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Al Qaeda group shows video of “US corpses” in Iraq | ASHARQ AL-AWSAT English Archive 2005 -2017
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DUBAI (Reuters) -A group led by al Qaeda in Iraq released gruesome footage of two corpses it said were U.S. soldiers killed in June, and dedicated the video to an Iraqi girl who U.S. soldiers are accused of raping and killing.

U.S. commanders condemned the video as “barbaric.”

The film, issued by the Mujahideen Shura Council in Iraq and posted on an Islamist Web site on Tuesday, showed the bodies of two Western-looking men dressed in camouflage uniforms. It was not clear from the images whether they were U.S. soldiers.

One body had been decapitated. Both were bloodied and with flesh missing from several parts of their bodies. Several shots showed the bodies being trodden on by unidentified men.

“We present this production, of the remains of the bodies of the two American soldiers kidnapped near Yusufiya, as revenge for our sister whose honor was violated by a soldier from the same regiment,” the Mujahideen Shura Council said in a statement accompanying the footage.

The video opened with a statement from al Qaeda leader Osama bin Laden and the voice of his recently slain deputy in Iraq, Abu Musab al-Zarqawi, could also be heard.

The U.S. military released a statement in Baghdad saying: “(It) condemns the release of the video in the strongest of terms; it demonstrates the barbaric and brutal nature of the terrorists and their complete disregard for human life.”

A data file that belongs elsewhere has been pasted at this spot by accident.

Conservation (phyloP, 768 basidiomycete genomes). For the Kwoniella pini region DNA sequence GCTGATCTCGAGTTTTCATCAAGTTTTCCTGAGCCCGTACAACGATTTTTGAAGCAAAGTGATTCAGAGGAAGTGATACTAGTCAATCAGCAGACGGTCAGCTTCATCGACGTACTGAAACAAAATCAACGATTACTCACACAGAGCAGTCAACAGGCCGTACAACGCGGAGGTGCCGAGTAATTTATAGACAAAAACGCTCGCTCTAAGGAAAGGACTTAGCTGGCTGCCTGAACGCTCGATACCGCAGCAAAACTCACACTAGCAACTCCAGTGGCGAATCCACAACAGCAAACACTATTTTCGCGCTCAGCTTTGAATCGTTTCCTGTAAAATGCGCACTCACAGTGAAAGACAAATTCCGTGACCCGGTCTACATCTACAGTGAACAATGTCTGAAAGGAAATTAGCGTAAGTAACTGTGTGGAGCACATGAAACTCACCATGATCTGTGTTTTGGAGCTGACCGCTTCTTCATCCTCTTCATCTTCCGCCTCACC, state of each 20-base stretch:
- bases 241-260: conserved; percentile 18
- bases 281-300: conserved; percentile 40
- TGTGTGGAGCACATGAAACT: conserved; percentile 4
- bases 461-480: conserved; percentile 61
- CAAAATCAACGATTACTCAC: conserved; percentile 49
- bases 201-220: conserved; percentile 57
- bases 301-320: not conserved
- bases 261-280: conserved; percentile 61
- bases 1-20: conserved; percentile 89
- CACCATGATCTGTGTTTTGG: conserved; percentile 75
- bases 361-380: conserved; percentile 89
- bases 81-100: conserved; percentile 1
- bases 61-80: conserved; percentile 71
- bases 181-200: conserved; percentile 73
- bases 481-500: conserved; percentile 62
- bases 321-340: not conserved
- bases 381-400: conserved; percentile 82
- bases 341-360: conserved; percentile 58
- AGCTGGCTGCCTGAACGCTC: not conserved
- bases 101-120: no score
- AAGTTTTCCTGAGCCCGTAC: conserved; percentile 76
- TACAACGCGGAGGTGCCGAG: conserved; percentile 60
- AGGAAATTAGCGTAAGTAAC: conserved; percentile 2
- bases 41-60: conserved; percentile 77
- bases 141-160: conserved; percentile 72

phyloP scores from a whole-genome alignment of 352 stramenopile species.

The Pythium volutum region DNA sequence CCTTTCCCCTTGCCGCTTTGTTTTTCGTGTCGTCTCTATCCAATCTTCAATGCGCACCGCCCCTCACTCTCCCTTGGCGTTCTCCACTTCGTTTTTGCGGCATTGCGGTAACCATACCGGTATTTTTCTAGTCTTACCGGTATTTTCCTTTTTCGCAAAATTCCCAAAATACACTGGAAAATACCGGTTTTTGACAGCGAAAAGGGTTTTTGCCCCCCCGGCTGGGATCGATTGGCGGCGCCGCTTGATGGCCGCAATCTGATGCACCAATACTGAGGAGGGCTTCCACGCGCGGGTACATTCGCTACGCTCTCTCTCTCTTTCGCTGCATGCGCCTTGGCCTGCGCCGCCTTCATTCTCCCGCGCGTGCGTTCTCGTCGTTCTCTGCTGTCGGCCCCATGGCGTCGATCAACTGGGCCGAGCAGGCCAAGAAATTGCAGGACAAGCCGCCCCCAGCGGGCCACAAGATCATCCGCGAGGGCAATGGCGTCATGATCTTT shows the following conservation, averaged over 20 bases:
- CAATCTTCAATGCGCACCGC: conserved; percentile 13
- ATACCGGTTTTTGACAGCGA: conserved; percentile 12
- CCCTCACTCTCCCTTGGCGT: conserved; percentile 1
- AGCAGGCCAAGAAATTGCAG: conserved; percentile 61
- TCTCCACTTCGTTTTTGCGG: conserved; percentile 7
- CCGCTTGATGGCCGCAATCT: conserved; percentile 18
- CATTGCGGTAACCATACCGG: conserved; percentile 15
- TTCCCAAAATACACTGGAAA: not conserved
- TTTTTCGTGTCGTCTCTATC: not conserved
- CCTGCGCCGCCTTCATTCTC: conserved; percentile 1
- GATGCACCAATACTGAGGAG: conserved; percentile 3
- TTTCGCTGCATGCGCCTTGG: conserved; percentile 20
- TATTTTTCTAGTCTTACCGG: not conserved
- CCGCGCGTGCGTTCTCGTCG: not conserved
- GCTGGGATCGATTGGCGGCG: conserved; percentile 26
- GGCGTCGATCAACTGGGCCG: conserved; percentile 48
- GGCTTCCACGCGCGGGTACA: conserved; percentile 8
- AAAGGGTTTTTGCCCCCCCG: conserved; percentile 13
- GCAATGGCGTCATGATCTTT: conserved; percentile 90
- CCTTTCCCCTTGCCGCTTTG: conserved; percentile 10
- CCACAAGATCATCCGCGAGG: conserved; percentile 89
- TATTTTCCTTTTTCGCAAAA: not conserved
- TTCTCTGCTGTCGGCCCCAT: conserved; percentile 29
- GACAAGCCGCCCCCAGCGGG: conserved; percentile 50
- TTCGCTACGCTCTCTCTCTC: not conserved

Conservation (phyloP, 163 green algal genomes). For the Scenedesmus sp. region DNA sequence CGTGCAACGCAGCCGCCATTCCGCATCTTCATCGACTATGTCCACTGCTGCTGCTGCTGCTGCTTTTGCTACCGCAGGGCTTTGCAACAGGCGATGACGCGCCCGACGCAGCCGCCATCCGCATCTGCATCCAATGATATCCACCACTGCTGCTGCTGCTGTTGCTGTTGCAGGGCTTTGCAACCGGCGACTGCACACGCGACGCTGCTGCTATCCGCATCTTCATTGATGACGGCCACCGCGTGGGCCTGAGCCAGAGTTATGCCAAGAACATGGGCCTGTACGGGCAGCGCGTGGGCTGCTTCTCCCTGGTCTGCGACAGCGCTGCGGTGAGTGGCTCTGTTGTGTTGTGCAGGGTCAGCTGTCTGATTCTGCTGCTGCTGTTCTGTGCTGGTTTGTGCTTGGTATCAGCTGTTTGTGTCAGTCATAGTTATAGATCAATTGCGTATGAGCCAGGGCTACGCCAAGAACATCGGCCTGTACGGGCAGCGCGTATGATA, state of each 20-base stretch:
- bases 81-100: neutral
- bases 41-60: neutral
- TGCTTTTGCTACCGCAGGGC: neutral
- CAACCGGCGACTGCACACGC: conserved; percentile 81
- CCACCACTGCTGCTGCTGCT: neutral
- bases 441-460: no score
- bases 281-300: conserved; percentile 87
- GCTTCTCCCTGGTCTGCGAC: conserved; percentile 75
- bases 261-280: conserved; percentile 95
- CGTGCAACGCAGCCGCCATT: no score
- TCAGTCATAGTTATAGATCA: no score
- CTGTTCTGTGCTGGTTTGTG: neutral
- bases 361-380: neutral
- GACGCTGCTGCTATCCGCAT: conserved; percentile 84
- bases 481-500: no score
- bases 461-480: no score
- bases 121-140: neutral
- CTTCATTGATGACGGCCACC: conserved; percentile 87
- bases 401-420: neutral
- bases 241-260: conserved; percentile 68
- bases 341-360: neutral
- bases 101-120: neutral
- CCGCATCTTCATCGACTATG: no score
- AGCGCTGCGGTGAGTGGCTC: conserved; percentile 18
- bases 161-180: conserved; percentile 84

Privates First Class Kristian Menchaca and Thomas Tucker, kidnapped and killed in Iraq, were from the same unit as five Americans now charged with the rape and murder of an Iraqi girl and killing three of her family at their nearby home in March.

Former private Steven Green has pleaded not guilty in a U.S. civilian court to rape and four counts of murder. Four serving soldiers from the 502nd Infantry Regiment also face rape and murder charges and a fifth a charge of failing to report it.

The militant statement specifically described the release of the video, rather than the soldiers’ killing, as the “revenge.”

U.S. officers have said they have no evidence of any link to the killing of Tucker and Menchaca, who were abducted when their outpost was overrun and a third soldier killed on June 16.

The military’s investigation into the family’s killing near Mahmudiya was only launched, however, when a soldier spoke of it during stress counseling following the unit’s losses in June.

Many residents in the area were unaware of the rape-murder case when news of the U.S. probe broke at the end of last month and others believed the killings had been the work of militants.

The alleged rape of 14-year-old Abeer al-Janabi raised issues of taboo and honor in Iraqi society which appear to have limited public mention of her killing, and those of her parents and her 6-year-old sister, in their home around March 12.

Since the military announced its investigation, Iraqis and their government have expressed mounting outrage over the case, which comes after several other murder probes involving U.S. troops. Many Iraqis complain the troops can kill with impunity.

Iraqi Prime Minister Nuri al-Maliki has demanded a review of U.S. troops’ immunity from prosecution under Iraqi law and his human rights minister said a proposal to the Security Council to change their United Nations mandate would be ready next month.